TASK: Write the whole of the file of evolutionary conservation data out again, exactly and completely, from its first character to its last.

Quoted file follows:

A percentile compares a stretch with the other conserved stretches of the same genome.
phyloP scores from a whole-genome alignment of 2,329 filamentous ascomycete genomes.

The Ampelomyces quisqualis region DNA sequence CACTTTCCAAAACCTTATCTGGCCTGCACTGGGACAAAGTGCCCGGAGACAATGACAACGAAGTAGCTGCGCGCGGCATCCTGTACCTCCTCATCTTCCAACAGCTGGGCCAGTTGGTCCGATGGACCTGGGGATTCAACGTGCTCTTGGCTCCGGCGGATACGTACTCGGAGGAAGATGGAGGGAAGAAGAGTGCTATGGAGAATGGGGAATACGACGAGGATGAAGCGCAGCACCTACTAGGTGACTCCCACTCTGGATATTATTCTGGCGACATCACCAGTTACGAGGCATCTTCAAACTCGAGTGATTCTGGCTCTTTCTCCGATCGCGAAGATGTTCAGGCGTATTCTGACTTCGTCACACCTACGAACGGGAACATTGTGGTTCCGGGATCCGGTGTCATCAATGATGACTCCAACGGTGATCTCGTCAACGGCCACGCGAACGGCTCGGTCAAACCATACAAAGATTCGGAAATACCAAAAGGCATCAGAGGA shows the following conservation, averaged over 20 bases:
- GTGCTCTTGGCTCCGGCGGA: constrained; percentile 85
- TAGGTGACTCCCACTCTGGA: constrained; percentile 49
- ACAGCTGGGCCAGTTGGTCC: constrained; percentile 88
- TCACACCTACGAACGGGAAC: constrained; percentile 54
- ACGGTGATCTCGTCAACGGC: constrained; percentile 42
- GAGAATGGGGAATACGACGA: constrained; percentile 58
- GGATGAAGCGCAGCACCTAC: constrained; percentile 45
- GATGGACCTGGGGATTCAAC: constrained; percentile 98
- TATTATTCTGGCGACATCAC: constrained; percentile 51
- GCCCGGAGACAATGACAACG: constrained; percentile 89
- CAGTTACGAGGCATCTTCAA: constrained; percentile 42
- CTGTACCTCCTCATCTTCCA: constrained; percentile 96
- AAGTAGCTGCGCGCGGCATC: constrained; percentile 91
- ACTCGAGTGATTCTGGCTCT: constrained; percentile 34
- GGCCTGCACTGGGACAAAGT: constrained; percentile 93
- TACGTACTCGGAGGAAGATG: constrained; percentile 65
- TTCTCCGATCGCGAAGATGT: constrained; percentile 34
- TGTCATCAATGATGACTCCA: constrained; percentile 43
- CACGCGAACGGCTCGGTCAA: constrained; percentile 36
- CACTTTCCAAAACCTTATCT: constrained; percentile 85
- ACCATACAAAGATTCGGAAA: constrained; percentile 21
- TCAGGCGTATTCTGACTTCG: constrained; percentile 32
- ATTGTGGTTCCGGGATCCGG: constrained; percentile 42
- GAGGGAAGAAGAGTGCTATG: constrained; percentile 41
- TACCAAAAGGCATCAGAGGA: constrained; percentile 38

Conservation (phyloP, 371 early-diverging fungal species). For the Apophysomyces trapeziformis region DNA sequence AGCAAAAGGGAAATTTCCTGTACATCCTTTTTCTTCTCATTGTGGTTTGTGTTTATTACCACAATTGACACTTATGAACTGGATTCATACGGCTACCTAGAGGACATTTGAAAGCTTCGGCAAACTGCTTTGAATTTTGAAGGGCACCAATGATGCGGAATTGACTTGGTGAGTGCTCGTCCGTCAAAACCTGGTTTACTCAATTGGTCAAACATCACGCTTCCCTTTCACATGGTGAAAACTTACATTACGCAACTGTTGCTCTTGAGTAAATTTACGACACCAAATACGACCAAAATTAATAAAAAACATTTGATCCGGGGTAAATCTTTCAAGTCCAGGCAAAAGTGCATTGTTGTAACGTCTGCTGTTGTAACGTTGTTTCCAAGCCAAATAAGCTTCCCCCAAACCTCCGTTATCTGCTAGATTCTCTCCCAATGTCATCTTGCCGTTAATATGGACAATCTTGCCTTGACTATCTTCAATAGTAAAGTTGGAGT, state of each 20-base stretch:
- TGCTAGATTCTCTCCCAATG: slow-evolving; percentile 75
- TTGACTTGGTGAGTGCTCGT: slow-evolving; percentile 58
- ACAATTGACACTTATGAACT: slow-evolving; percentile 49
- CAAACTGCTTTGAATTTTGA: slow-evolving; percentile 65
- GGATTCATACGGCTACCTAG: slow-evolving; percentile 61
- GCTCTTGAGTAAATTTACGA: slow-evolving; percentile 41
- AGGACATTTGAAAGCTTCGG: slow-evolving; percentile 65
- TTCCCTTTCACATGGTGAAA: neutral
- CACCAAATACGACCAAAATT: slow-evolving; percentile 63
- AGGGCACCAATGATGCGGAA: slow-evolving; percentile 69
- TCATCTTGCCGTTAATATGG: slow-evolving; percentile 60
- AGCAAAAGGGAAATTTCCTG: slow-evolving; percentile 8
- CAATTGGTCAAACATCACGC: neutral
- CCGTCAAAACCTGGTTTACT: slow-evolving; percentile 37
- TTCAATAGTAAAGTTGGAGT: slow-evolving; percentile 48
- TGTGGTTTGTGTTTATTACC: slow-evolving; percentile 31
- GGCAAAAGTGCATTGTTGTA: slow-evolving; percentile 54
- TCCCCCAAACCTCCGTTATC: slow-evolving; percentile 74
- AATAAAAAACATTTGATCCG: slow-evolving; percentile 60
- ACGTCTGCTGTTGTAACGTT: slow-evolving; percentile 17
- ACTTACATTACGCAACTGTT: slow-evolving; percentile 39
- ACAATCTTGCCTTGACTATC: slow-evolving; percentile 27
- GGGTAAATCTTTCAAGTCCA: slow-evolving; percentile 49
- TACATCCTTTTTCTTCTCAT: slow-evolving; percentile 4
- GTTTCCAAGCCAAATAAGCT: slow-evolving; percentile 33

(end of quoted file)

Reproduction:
A percentile compares a stretch with the other conserved stretches of the same genome.
phyloP scores from a whole-genome alignment of 2,329 filamentous ascomycete genomes.

The Ampelomyces quisqualis region DNA sequence CACTTTCCAAAACCTTATCTGGCCTGCACTGGGACAAAGTGCCCGGAGACAATGACAACGAAGTAGCTGCGCGCGGCATCCTGTACCTCCTCATCTTCCAACAGCTGGGCCAGTTGGTCCGATGGACCTGGGGATTCAACGTGCTCTTGGCTCCGGCGGATACGTACTCGGAGGAAGATGGAGGGAAGAAGAGTGCTATGGAGAATGGGGAATACGACGAGGATGAAGCGCAGCACCTACTAGGTGACTCCCACTCTGGATATTATTCTGGCGACATCACCAGTTACGAGGCATCTTCAAACTCGAGTGATTCTGGCTCTTTCTCCGATCGCGAAGATGTTCAGGCGTATTCTGACTTCGTCACACCTACGAACGGGAACATTGTGGTTCCGGGATCCGGTGTCATCAATGATGACTCCAACGGTGATCTCGTCAACGGCCACGCGAACGGCTCGGTCAAACCATACAAAGATTCGGAAATACCAAAAGGCATCAGAGGA shows the following conservation, averaged over 20 bases:
- GTGCTCTTGGCTCCGGCGGA: constrained; percentile 85
- TAGGTGACTCCCACTCTGGA: constrained; percentile 49
- ACAGCTGGGCCAGTTGGTCC: constrained; percentile 88
- TCACACCTACGAACGGGAAC: constrained; percentile 54
- ACGGTGATCTCGTCAACGGC: constrained; percentile 42
- GAGAATGGGGAATACGACGA: constrained; percentile 58
- GGATGAAGCGCAGCACCTAC: constrained; percentile 45
- GATGGACCTGGGGATTCAAC: constrained; percentile 98
- TATTATTCTGGCGACATCAC: constrained; percentile 51
- GCCCGGAGACAATGACAACG: constrained; percentile 89
- CAGTTACGAGGCATCTTCAA: constrained; percentile 42
- CTGTACCTCCTCATCTTCCA: constrained; percentile 96
- AAGTAGCTGCGCGCGGCATC: constrained; percentile 91
- ACTCGAGTGATTCTGGCTCT: constrained; percentile 34
- GGCCTGCACTGGGACAAAGT: constrained; percentile 93
- TACGTACTCGGAGGAAGATG: constrained; percentile 65
- TTCTCCGATCGCGAAGATGT: constrained; percentile 34
- TGTCATCAATGATGACTCCA: constrained; percentile 43
- CACGCGAACGGCTCGGTCAA: constrained; percentile 36
- CACTTTCCAAAACCTTATCT: constrained; percentile 85
- ACCATACAAAGATTCGGAAA: constrained; percentile 21
- TCAGGCGTATTCTGACTTCG: constrained; percentile 32
- ATTGTGGTTCCGGGATCCGG: constrained; percentile 42
- GAGGGAAGAAGAGTGCTATG: constrained; percentile 41
- TACCAAAAGGCATCAGAGGA: constrained; percentile 38

Conservation (phyloP, 371 early-diverging fungal species). For the Apophysomyces trapeziformis region DNA sequence AGCAAAAGGGAAATTTCCTGTACATCCTTTTTCTTCTCATTGTGGTTTGTGTTTATTACCACAATTGACACTTATGAACTGGATTCATACGGCTACCTAGAGGACATTTGAAAGCTTCGGCAAACTGCTTTGAATTTTGAAGGGCACCAATGATGCGGAATTGACTTGGTGAGTGCTCGTCCGTCAAAACCTGGTTTACTCAATTGGTCAAACATCACGCTTCCCTTTCACATGGTGAAAACTTACATTACGCAACTGTTGCTCTTGAGTAAATTTACGACACCAAATACGACCAAAATTAATAAAAAACATTTGATCCGGGGTAAATCTTTCAAGTCCAGGCAAAAGTGCATTGTTGTAACGTCTGCTGTTGTAACGTTGTTTCCAAGCCAAATAAGCTTCCCCCAAACCTCCGTTATCTGCTAGATTCTCTCCCAATGTCATCTTGCCGTTAATATGGACAATCTTGCCTTGACTATCTTCAATAGTAAAGTTGGAGT, state of each 20-base stretch:
- TGCTAGATTCTCTCCCAATG: slow-evolving; percentile 75
- TTGACTTGGTGAGTGCTCGT: slow-evolving; percentile 58
- ACAATTGACACTTATGAACT: slow-evolving; percentile 49
- CAAACTGCTTTGAATTTTGA: slow-evolving; percentile 65
- GGATTCATACGGCTACCTAG: slow-evolving; percentile 61
- GCTCTTGAGTAAATTTACGA: slow-evolving; percentile 41
- AGGACATTTGAAAGCTTCGG: slow-evolving; percentile 65
- TTCCCTTTCACATGGTGAAA: neutral
- CACCAAATACGACCAAAATT: slow-evolving; percentile 63
- AGGGCACCAATGATGCGGAA: slow-evolving; percentile 69
- TCATCTTGCCGTTAATATGG: slow-evolving; percentile 60
- AGCAAAAGGGAAATTTCCTG: slow-evolving; percentile 8
- CAATTGGTCAAACATCACGC: neutral
- CCGTCAAAACCTGGTTTACT: slow-evolving; percentile 37
- TTCAATAGTAAAGTTGGAGT: slow-evolving; percentile 48
- TGTGGTTTGTGTTTATTACC: slow-evolving; percentile 31
- GGCAAAAGTGCATTGTTGTA: slow-evolving; percentile 54
- TCCCCCAAACCTCCGTTATC: slow-evolving; percentile 74
- AATAAAAAACATTTGATCCG: slow-evolving; percentile 60
- ACGTCTGCTGTTGTAACGTT: slow-evolving; percentile 17
- ACTTACATTACGCAACTGTT: slow-evolving; percentile 39
- ACAATCTTGCCTTGACTATC: slow-evolving; percentile 27
- GGGTAAATCTTTCAAGTCCA: slow-evolving; percentile 49
- TACATCCTTTTTCTTCTCAT: slow-evolving; percentile 4
- GTTTCCAAGCCAAATAAGCT: slow-evolving; percentile 33